What Does a Financial Accountant Do?

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  • Originally Written By: J. Allen
  • Revised By: C. Mitchell
  • Edited By: Jenn Walker
  • Last Modified Date: 23 February 2020
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The specific day-to-day jobs of financial accountants can vary a lot depending on the work environment, but in general these professionals perform a range of accounting services for corporations and businesses. On a broad level, they help their organization get an overview of how it is progressing financially, and usually spend a lot of time preparing and analyzing financial documents. Accountants frequently perform audits of expenditures and accounting to look for efficiencies, errors, or loopholes. The analysis that these accountants prepare can help employers keep their books in order and plan for the future. Suggesting change also usually falls within this person’s responsibilities, and certain managerial duties are important as well, particularly in larger corporations.

Broad Importance of Financial Accounting

Financial accounting is a crucial part of most business operations. Managing cash flow, profit margins, and expenditures can be very complex but is usually essential to any company’s success. Accountants with this sort of expertise work within a corporate accountancy office to oversee and manage many different aspects of funds transfers and recording. They can sometimes be thought of as broadly focused accountants. Their main purpose is usually to look at financial record-keeping and projections as a whole, often with an eye toward the future; standard accountants, by contrast, are often more focused on immediate filing needs or short-term reports and summaries.


Different Sectors and Specialties

There are usually a number of specialties accountants can choose, which also shapes their duties. Some choose to specialize in areas such as internal auditing, management, government accounting, and public accounting. It’s usually important for professionals to be aware of the nuances of each area, but it’s usually the case that they’re only expert in the realms in which they actually work every day.

A lot of this specialization is driven by the mission and size of the employer. Financial accounting specialists may work for the government, corporations, nonprofit organizations, or individuals. Government financial accountants usually maintain and examine government records by auditing individuals and businesses to ensure they abide by government regulations. These accountants are often employed by national, regional or local governments. Public financial accountants are usually Certified Public Accountants, or CPAs, and generally perform audit functions for clients. They are often self-employed and are typically hired by individuals and organizations to perform general accounting duties as well as audits.

Preparation of Reports and Recordkeeping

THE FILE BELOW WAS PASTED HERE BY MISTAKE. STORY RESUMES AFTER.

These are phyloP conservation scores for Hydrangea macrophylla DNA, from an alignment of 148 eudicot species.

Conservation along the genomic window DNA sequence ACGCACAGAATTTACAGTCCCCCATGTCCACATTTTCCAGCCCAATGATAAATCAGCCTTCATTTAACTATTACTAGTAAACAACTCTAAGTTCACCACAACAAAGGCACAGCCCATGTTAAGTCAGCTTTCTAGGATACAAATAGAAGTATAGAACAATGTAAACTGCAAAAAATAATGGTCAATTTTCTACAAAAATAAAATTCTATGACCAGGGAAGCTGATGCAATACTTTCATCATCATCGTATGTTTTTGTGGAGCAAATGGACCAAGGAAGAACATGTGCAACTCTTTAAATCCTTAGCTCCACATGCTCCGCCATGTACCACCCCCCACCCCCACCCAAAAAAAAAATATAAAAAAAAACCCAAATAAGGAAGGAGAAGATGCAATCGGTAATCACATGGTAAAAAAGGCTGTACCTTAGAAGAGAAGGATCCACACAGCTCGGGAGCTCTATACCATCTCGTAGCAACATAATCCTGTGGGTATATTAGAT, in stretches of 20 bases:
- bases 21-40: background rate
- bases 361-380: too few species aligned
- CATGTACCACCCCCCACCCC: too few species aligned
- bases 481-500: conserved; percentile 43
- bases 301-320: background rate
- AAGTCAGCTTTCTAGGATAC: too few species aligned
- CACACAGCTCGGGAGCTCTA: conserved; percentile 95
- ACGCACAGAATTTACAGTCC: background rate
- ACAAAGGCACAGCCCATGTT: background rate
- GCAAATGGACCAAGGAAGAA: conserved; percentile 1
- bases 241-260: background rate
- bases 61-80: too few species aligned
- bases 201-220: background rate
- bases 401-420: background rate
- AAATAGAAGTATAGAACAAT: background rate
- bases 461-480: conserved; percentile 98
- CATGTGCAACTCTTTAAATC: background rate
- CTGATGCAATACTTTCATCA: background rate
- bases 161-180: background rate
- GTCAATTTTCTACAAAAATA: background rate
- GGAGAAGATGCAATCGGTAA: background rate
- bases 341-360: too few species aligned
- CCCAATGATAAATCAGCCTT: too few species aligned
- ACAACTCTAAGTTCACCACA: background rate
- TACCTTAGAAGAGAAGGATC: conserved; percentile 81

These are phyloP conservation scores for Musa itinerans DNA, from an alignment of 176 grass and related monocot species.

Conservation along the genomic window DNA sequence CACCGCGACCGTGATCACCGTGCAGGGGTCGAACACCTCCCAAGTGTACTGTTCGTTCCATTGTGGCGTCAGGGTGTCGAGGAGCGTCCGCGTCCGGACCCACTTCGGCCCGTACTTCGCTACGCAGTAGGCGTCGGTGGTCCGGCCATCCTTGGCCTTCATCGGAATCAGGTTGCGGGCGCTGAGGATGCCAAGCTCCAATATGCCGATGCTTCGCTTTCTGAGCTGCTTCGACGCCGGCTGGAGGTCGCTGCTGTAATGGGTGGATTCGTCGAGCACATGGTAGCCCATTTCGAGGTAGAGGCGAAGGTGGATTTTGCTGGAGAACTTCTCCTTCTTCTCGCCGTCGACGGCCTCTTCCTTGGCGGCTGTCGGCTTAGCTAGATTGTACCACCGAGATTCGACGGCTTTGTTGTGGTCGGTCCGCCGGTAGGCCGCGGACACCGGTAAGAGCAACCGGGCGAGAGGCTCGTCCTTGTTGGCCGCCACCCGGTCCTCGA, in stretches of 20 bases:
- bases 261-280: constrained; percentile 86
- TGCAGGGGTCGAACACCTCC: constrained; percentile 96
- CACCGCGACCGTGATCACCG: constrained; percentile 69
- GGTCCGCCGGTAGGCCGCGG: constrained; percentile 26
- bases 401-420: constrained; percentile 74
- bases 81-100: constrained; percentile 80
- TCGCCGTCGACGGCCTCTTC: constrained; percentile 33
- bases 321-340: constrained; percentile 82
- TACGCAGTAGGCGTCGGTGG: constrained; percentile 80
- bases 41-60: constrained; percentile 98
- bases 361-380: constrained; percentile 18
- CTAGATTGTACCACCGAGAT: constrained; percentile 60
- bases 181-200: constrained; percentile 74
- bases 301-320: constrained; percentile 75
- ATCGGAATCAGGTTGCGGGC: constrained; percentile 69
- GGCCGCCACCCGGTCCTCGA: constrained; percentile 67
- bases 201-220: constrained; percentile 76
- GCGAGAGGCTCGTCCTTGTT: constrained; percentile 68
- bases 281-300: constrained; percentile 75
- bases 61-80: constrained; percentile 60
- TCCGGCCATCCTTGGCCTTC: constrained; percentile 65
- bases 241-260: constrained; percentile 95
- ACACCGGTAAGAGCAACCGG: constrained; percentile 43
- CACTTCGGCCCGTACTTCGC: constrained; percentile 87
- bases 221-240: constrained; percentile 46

In addition to preparing financial reports and analysis for their employers, these professionals are also commonly responsible for making sure all records are accurately maintained and all taxes are paid for the business. Accountants also may help ensure that an employer has taken the appropriate financial measures to secure the company's assets.

Auditing Duties

Professionals with a specialty in internal auditing typically ensure the accuracy a company's records and checks for fraud and mismanagement. They normally review company operations and ensure that employees abide by the company's rules. Auditors also may help develop and implement solutions to correct mistakes. Solutions can include placing a cap on salaries, cutting operational expenses, reducing the workforce, or other reasoned cost-cutting measures.

Management and Oversight

More managerial tasks, like budgeting and performance evaluation, may also be part of the job, and some accountants help with cost and asset management on a broad level. Professionals in these roles typically work for large companies, and they often play a great role in strategic planning and development of an organization. A management accountant commonly prepares financial reports for stockholders, creditors, regulatory agencies, and tax authorities.

Getting Started in the Field

A financial accountant usually needs a bachelor's degree in accounting, finance, or some other business major, and master’s level education is often preferred. Acquiring a license as a CPA may give a job candidate more employment opportunities as well. In addition to formal education, experience is also usually considered valuable. Students are often encouraged to seek out internships, and new graduates sometimes find themselves accepting positions that may not be their top choice, but that will give them the necessary experience and training to advance at some future point.


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